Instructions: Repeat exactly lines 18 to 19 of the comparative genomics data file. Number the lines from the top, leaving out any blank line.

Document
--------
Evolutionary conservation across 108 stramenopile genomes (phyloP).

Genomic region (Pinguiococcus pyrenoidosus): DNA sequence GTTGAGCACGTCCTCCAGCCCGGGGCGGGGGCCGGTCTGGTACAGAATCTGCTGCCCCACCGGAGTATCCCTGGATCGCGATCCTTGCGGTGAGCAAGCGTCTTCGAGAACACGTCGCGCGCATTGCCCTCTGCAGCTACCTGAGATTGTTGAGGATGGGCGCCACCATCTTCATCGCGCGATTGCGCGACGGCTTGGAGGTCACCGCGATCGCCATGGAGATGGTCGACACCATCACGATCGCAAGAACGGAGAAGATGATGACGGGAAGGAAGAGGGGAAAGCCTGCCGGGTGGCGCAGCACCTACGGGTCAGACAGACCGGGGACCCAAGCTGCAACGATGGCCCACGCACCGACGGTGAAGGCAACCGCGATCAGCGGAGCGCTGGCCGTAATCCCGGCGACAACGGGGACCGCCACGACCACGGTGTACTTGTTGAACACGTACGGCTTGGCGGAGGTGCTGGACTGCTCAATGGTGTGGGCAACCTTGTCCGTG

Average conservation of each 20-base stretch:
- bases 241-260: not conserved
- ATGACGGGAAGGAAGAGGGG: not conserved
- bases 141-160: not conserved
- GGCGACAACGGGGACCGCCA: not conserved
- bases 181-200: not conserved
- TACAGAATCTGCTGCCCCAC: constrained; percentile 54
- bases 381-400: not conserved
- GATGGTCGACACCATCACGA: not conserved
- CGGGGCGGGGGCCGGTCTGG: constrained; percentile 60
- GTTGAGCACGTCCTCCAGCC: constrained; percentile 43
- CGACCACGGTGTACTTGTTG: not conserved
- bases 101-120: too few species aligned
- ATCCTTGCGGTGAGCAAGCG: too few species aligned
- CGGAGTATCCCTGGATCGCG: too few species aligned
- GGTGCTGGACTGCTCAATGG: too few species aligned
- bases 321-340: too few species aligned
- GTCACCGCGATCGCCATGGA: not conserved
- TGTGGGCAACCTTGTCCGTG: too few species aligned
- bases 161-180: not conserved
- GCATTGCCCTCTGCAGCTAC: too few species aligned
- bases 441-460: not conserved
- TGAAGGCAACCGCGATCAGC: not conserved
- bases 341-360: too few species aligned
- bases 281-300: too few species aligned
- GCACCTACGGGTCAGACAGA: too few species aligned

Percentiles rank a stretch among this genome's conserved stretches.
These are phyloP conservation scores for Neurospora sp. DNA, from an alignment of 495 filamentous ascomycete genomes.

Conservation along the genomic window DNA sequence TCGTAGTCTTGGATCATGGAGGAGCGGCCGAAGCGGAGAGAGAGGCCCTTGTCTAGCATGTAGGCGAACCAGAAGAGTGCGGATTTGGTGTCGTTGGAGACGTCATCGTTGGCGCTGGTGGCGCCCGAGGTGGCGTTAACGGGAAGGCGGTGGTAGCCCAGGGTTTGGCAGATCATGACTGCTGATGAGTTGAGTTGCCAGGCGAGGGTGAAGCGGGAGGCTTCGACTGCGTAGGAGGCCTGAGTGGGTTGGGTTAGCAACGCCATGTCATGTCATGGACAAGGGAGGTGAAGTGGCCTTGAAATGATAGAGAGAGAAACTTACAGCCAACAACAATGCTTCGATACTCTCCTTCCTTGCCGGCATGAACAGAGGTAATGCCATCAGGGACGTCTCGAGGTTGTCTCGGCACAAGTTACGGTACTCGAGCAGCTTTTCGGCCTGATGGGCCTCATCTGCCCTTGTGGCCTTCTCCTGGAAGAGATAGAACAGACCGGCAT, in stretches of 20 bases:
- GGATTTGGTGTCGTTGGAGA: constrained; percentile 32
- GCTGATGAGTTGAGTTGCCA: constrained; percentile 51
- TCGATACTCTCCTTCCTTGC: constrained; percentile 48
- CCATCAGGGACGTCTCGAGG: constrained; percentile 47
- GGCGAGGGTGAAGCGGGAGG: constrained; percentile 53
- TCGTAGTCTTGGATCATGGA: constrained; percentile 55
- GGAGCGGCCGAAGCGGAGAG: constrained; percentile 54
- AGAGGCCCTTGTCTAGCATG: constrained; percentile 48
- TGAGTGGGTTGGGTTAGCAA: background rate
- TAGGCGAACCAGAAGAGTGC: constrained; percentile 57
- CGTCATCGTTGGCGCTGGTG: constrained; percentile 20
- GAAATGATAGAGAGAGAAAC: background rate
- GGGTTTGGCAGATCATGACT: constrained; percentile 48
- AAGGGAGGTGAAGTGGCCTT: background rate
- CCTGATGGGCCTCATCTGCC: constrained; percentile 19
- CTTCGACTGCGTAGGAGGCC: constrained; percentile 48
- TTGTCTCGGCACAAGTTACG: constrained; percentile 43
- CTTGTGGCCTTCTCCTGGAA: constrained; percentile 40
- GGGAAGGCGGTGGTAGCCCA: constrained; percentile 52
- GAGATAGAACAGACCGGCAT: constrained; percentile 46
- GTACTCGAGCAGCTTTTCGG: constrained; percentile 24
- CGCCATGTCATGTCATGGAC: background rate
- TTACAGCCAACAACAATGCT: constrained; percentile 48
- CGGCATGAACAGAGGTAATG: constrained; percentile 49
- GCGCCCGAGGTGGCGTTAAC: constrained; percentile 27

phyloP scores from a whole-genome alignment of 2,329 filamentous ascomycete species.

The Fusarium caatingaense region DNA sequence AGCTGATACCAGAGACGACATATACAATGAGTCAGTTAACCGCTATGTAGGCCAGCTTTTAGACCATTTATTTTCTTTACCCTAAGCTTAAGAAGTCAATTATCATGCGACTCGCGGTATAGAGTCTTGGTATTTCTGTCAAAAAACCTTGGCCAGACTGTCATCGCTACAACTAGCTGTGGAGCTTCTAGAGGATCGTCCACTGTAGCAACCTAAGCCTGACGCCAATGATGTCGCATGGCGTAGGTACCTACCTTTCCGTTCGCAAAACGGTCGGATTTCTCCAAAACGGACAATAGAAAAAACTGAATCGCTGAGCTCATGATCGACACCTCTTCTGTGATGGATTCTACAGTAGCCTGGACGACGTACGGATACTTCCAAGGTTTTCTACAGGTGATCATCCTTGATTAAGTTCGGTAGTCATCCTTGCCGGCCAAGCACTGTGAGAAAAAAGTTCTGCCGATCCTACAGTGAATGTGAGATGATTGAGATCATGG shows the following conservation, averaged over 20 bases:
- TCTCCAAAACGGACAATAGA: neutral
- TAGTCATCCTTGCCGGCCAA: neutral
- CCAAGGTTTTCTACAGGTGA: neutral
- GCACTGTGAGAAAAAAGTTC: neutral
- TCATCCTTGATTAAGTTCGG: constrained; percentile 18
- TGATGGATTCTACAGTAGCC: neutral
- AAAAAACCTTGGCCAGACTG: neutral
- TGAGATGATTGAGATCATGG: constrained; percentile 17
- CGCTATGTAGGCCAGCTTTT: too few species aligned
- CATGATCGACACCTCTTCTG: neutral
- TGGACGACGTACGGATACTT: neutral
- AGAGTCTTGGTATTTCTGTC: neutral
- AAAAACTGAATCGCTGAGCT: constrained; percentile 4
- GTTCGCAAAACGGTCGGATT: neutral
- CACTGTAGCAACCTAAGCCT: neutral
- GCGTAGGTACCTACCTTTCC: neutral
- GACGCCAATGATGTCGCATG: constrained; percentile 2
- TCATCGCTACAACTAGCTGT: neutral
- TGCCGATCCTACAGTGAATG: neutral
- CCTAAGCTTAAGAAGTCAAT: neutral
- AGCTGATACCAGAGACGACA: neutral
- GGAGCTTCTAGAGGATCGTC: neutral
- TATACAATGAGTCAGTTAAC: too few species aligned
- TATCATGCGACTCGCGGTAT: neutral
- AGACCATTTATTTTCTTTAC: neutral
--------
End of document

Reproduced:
- GGTGCTGGACTGCTCAATGG: too few species aligned
- bases 321-340: too few species aligned